PDQ – It is normally a card game. The dealer turns over three tiles in a row. Each round starts out with a different set of 3 letters. Be the first to shout out a word that contains those letters in order from left to right, or right to left, and you’ll win the tiles. For example, if the letters are PNA, you could shout PiNbAll, PiNeApple, or PheNomenAl. You could also yell ANteloPe, ANticiPate, or ANthroPology. If two players call out words at the same time, the longer word wins. If players agree that no word can be formed, another three tiles are placed on top of the previous three. The winner of each round keeps the tiles. Whoever hass the most tiless at the end of the game is the WNR!

Here are a few games that you can’t play with Scrabble letters unless you put several sets together:

Word Ladders – (as Lewis Carroll called it) or Word Gold (as Vladimir Nobokov) referred to it.

You have to look some of these up on the Internet or work some out yourself to set as puzzles for the students and once they get the idea, they can create some of their own to challenge your and/or their classmates. The game involves choosing two words of the same length and generally opposite of each other. You move from one word to the other by changing one letter at a time, making sure that you always have an actual word. For example, you can move from LASS to MALE in the following steps:

Word Mastermind – Students play this in pairs. One thinks of a five-letter word in which no letter is repeated. (If playing with tiles, the player selects the tiles while the other player closes her eyes, and keeps the word covered or turned face-down.) The partner then attempts to duplicate the target word by guessing five-letter words (also without duplicated letters). After each guess, the first player indicates with an X each letter that is in the target word in the same position and with an O each letter that is in the target word, but not in the same position.

You can see why this is easier to play with paper and pencil–or just mentally.

For example, the partner guesses
BREAD and the score is XOOO

Of course, it usually takes a lot more guesses.

Before and After – Students find this game amazing when I demonstrate it to a class. I tell one student to think of any English word he/she likes and I will guess it.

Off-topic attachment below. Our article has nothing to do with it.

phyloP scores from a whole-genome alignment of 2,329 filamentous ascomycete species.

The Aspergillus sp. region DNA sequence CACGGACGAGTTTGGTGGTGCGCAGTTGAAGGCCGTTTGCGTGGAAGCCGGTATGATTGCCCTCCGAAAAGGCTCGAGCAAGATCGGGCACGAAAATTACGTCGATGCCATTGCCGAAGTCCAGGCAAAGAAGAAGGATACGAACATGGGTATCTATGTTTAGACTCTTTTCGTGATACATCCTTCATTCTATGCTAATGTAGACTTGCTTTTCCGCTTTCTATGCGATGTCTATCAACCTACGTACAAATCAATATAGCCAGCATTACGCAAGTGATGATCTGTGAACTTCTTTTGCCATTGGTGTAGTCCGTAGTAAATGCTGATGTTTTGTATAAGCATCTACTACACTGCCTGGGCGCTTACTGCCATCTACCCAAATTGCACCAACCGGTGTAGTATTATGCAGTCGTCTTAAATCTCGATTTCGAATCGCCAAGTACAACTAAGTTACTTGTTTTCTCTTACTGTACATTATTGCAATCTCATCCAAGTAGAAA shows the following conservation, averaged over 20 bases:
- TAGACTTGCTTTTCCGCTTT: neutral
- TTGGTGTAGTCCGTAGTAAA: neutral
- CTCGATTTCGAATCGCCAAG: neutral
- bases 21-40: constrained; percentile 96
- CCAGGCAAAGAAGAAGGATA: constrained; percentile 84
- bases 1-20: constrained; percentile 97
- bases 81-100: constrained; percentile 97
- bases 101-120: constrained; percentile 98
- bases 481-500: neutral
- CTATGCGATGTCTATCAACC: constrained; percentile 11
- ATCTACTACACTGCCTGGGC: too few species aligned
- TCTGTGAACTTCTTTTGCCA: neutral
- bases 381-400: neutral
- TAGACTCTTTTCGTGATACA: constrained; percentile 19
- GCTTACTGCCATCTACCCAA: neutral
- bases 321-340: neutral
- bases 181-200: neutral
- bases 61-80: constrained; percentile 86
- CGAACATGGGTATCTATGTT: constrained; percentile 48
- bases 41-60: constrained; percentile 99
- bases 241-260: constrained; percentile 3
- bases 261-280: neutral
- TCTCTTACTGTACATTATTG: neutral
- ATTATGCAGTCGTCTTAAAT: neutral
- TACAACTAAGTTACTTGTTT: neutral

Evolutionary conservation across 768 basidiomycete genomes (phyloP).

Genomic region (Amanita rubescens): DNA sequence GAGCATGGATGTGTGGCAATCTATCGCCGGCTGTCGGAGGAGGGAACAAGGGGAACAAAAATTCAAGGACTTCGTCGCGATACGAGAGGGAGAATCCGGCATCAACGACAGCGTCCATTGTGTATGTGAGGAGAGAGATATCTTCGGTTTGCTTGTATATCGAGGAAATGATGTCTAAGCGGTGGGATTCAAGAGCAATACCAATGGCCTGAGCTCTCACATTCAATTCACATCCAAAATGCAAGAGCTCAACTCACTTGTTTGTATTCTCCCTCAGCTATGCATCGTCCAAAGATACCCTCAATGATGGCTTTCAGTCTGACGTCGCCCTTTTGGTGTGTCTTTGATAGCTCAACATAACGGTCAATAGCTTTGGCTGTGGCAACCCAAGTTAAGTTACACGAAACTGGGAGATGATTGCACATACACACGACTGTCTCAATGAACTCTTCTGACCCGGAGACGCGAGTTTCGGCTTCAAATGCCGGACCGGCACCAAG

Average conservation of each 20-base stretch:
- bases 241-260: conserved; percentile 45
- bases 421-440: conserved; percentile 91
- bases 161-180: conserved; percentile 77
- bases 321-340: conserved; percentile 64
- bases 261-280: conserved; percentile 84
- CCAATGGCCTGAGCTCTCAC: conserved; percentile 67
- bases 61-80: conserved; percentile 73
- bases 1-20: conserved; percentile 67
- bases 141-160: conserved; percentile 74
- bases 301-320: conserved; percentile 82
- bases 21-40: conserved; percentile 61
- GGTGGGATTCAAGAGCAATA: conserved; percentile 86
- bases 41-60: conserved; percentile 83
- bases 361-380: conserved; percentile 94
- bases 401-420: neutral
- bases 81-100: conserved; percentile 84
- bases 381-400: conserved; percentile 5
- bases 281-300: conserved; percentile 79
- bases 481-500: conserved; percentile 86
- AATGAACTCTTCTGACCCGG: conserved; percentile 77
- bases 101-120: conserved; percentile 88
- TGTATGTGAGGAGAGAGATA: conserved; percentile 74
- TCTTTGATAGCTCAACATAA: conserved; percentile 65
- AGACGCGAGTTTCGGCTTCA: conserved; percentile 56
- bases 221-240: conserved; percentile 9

Then I guess a word and the student tells me if my guess is before or after his/her word in the dictionary. With students who have a vocabulary of 1000 words or so, you can generally arrive at their word in about ten guesses.

After one demonstration, students can pair off and play. It’s good alphabetization practice and spelling review.

>By Mert – Dr.M.L.Bland, Arlington, VA, USA

A teacher wants some tips on teaching vocabualry without translation.

Well, this is, of course, less of a problem for TESL teachers who deal with a class of students from many nations than for TEFL teachers who usually deal with a classroom of students from the same language base.

Comprehension means building what I call concept pods for each item. In the native language the baby, in his babble stage, compresses his lips and expells a little air and repeats the process. Suprise! He is picked up and cuddled by a creature saying, “Oh, you called my name.” This is what we call positive reenforcement, so the baby repeats the process. At this point the concept pod means, “I want attention.” But the concept pod gets refined as it doesn’t work all the time. If no one is in the room he doesn’t get picked up and cuddled. If the creature in the room has a mustache and growls, “Wassa matter? Cant you say ‘Papa?’ it doesn’t work. If the small creature giggles and says, “tee-hee, I’m your big sister,” it doesn’t work. All this negative reenforcement narrows the concept pod to: “I want to be cuddled by that one creature in the world who will cuddle me.”